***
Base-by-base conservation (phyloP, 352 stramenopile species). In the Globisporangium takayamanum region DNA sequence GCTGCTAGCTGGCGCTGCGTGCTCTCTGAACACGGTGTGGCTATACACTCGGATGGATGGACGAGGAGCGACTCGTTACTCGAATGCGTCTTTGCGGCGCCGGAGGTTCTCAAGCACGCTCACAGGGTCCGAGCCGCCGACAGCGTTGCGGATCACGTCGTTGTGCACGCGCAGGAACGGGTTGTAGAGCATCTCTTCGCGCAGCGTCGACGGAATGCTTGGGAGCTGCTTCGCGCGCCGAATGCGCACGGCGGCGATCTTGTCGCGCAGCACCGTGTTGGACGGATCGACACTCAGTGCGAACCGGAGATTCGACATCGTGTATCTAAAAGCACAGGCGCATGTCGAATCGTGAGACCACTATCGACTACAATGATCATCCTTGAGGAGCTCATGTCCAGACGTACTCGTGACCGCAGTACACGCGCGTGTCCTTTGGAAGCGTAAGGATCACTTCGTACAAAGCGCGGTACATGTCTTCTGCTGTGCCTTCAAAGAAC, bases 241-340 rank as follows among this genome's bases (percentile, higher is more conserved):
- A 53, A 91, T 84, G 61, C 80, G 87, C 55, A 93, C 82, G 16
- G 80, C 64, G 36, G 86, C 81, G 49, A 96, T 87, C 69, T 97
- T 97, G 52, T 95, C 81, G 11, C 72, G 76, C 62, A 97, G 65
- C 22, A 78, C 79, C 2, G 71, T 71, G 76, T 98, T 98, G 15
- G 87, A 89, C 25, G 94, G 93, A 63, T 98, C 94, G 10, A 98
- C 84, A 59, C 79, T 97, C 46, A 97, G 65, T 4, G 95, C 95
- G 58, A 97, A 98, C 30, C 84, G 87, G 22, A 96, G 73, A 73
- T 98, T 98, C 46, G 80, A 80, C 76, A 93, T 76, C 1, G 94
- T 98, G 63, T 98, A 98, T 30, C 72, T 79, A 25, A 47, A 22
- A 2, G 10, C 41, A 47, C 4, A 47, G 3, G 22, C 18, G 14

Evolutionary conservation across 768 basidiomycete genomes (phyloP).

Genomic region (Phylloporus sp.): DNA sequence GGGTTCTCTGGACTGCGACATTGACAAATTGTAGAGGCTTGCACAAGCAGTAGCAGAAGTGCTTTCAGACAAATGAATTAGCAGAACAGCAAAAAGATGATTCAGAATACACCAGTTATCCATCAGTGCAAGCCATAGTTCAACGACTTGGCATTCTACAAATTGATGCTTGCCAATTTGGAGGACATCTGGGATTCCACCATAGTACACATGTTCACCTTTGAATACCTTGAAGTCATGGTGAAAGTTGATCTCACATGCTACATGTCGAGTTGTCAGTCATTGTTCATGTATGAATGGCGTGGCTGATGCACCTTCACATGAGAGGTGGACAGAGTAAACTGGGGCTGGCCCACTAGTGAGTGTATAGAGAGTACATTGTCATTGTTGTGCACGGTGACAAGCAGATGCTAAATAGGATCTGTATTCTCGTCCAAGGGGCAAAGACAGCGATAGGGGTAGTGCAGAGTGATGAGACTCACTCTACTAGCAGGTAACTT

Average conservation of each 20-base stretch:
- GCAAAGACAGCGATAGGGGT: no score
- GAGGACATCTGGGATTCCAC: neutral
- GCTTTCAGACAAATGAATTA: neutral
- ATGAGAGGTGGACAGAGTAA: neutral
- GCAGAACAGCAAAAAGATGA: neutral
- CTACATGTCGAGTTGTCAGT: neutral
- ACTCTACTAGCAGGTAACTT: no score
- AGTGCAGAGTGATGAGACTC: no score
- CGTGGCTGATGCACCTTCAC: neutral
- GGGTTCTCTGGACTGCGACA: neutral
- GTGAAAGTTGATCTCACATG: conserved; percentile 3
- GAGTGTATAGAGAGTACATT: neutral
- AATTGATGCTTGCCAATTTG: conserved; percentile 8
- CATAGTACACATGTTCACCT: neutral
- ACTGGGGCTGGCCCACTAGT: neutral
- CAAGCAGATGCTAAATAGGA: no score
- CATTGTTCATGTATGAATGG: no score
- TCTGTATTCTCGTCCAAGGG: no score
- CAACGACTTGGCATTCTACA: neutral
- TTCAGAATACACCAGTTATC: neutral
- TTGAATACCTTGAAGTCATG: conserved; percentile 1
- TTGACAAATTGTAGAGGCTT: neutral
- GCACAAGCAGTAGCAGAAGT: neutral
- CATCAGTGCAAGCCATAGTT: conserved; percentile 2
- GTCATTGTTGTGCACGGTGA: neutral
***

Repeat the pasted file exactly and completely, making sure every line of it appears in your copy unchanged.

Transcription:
Base-by-base conservation (phyloP, 352 stramenopile species). In the Globisporangium takayamanum region DNA sequence GCTGCTAGCTGGCGCTGCGTGCTCTCTGAACACGGTGTGGCTATACACTCGGATGGATGGACGAGGAGCGACTCGTTACTCGAATGCGTCTTTGCGGCGCCGGAGGTTCTCAAGCACGCTCACAGGGTCCGAGCCGCCGACAGCGTTGCGGATCACGTCGTTGTGCACGCGCAGGAACGGGTTGTAGAGCATCTCTTCGCGCAGCGTCGACGGAATGCTTGGGAGCTGCTTCGCGCGCCGAATGCGCACGGCGGCGATCTTGTCGCGCAGCACCGTGTTGGACGGATCGACACTCAGTGCGAACCGGAGATTCGACATCGTGTATCTAAAAGCACAGGCGCATGTCGAATCGTGAGACCACTATCGACTACAATGATCATCCTTGAGGAGCTCATGTCCAGACGTACTCGTGACCGCAGTACACGCGCGTGTCCTTTGGAAGCGTAAGGATCACTTCGTACAAAGCGCGGTACATGTCTTCTGCTGTGCCTTCAAAGAAC, bases 241-340 rank as follows among this genome's bases (percentile, higher is more conserved):
- A 53, A 91, T 84, G 61, C 80, G 87, C 55, A 93, C 82, G 16
- G 80, C 64, G 36, G 86, C 81, G 49, A 96, T 87, C 69, T 97
- T 97, G 52, T 95, C 81, G 11, C 72, G 76, C 62, A 97, G 65
- C 22, A 78, C 79, C 2, G 71, T 71, G 76, T 98, T 98, G 15
- G 87, A 89, C 25, G 94, G 93, A 63, T 98, C 94, G 10, A 98
- C 84, A 59, C 79, T 97, C 46, A 97, G 65, T 4, G 95, C 95
- G 58, A 97, A 98, C 30, C 84, G 87, G 22, A 96, G 73, A 73
- T 98, T 98, C 46, G 80, A 80, C 76, A 93, T 76, C 1, G 94
- T 98, G 63, T 98, A 98, T 30, C 72, T 79, A 25, A 47, A 22
- A 2, G 10, C 41, A 47, C 4, A 47, G 3, G 22, C 18, G 14

Evolutionary conservation across 768 basidiomycete genomes (phyloP).

Genomic region (Phylloporus sp.): DNA sequence GGGTTCTCTGGACTGCGACATTGACAAATTGTAGAGGCTTGCACAAGCAGTAGCAGAAGTGCTTTCAGACAAATGAATTAGCAGAACAGCAAAAAGATGATTCAGAATACACCAGTTATCCATCAGTGCAAGCCATAGTTCAACGACTTGGCATTCTACAAATTGATGCTTGCCAATTTGGAGGACATCTGGGATTCCACCATAGTACACATGTTCACCTTTGAATACCTTGAAGTCATGGTGAAAGTTGATCTCACATGCTACATGTCGAGTTGTCAGTCATTGTTCATGTATGAATGGCGTGGCTGATGCACCTTCACATGAGAGGTGGACAGAGTAAACTGGGGCTGGCCCACTAGTGAGTGTATAGAGAGTACATTGTCATTGTTGTGCACGGTGACAAGCAGATGCTAAATAGGATCTGTATTCTCGTCCAAGGGGCAAAGACAGCGATAGGGGTAGTGCAGAGTGATGAGACTCACTCTACTAGCAGGTAACTT

Average conservation of each 20-base stretch:
- GCAAAGACAGCGATAGGGGT: no score
- GAGGACATCTGGGATTCCAC: neutral
- GCTTTCAGACAAATGAATTA: neutral
- ATGAGAGGTGGACAGAGTAA: neutral
- GCAGAACAGCAAAAAGATGA: neutral
- CTACATGTCGAGTTGTCAGT: neutral
- ACTCTACTAGCAGGTAACTT: no score
- AGTGCAGAGTGATGAGACTC: no score
- CGTGGCTGATGCACCTTCAC: neutral
- GGGTTCTCTGGACTGCGACA: neutral
- GTGAAAGTTGATCTCACATG: conserved; percentile 3
- GAGTGTATAGAGAGTACATT: neutral
- AATTGATGCTTGCCAATTTG: conserved; percentile 8
- CATAGTACACATGTTCACCT: neutral
- ACTGGGGCTGGCCCACTAGT: neutral
- CAAGCAGATGCTAAATAGGA: no score
- CATTGTTCATGTATGAATGG: no score
- TCTGTATTCTCGTCCAAGGG: no score
- CAACGACTTGGCATTCTACA: neutral
- TTCAGAATACACCAGTTATC: neutral
- TTGAATACCTTGAAGTCATG: conserved; percentile 1
- TTGACAAATTGTAGAGGCTT: neutral
- GCACAAGCAGTAGCAGAAGT: neutral
- CATCAGTGCAAGCCATAGTT: conserved; percentile 2
- GTCATTGTTGTGCACGGTGA: neutral